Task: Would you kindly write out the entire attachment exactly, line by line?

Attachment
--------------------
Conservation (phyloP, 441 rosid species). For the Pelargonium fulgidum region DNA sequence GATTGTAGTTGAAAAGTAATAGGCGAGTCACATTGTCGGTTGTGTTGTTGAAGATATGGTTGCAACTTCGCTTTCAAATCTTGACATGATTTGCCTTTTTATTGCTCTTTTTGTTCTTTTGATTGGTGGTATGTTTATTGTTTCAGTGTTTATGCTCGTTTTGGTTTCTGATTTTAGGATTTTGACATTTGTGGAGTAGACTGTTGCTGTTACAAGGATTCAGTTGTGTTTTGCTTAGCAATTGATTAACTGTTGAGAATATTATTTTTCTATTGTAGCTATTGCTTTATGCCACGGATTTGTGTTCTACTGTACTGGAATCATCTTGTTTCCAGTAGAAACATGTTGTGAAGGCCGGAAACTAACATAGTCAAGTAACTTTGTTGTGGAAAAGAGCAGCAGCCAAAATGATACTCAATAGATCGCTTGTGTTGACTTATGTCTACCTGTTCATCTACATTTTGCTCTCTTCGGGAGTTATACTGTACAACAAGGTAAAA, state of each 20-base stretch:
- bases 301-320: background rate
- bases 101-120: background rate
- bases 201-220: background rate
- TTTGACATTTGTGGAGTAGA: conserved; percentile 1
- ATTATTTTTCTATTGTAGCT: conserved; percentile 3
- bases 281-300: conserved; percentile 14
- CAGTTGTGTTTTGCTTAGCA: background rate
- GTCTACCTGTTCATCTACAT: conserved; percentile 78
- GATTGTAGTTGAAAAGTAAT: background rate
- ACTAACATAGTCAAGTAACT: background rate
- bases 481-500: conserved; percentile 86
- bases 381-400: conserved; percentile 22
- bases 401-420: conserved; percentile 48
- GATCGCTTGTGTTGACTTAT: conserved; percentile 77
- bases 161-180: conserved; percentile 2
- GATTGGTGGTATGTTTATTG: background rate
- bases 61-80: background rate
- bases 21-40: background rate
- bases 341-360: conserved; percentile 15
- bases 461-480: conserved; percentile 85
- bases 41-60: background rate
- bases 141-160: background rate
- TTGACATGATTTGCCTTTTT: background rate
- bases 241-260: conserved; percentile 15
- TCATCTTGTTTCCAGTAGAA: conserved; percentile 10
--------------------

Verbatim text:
Conservation (phyloP, 441 rosid species). For the Pelargonium fulgidum region DNA sequence GATTGTAGTTGAAAAGTAATAGGCGAGTCACATTGTCGGTTGTGTTGTTGAAGATATGGTTGCAACTTCGCTTTCAAATCTTGACATGATTTGCCTTTTTATTGCTCTTTTTGTTCTTTTGATTGGTGGTATGTTTATTGTTTCAGTGTTTATGCTCGTTTTGGTTTCTGATTTTAGGATTTTGACATTTGTGGAGTAGACTGTTGCTGTTACAAGGATTCAGTTGTGTTTTGCTTAGCAATTGATTAACTGTTGAGAATATTATTTTTCTATTGTAGCTATTGCTTTATGCCACGGATTTGTGTTCTACTGTACTGGAATCATCTTGTTTCCAGTAGAAACATGTTGTGAAGGCCGGAAACTAACATAGTCAAGTAACTTTGTTGTGGAAAAGAGCAGCAGCCAAAATGATACTCAATAGATCGCTTGTGTTGACTTATGTCTACCTGTTCATCTACATTTTGCTCTCTTCGGGAGTTATACTGTACAACAAGGTAAAA, state of each 20-base stretch:
- bases 301-320: background rate
- bases 101-120: background rate
- bases 201-220: background rate
- TTTGACATTTGTGGAGTAGA: conserved; percentile 1
- ATTATTTTTCTATTGTAGCT: conserved; percentile 3
- bases 281-300: conserved; percentile 14
- CAGTTGTGTTTTGCTTAGCA: background rate
- GTCTACCTGTTCATCTACAT: conserved; percentile 78
- GATTGTAGTTGAAAAGTAAT: background rate
- ACTAACATAGTCAAGTAACT: background rate
- bases 481-500: conserved; percentile 86
- bases 381-400: conserved; percentile 22
- bases 401-420: conserved; percentile 48
- GATCGCTTGTGTTGACTTAT: conserved; percentile 77
- bases 161-180: conserved; percentile 2
- GATTGGTGGTATGTTTATTG: background rate
- bases 61-80: background rate
- bases 21-40: background rate
- bases 341-360: conserved; percentile 15
- bases 461-480: conserved; percentile 85
- bases 41-60: background rate
- bases 141-160: background rate
- TTGACATGATTTGCCTTTTT: background rate
- bases 241-260: conserved; percentile 15
- TCATCTTGTTTCCAGTAGAA: conserved; percentile 10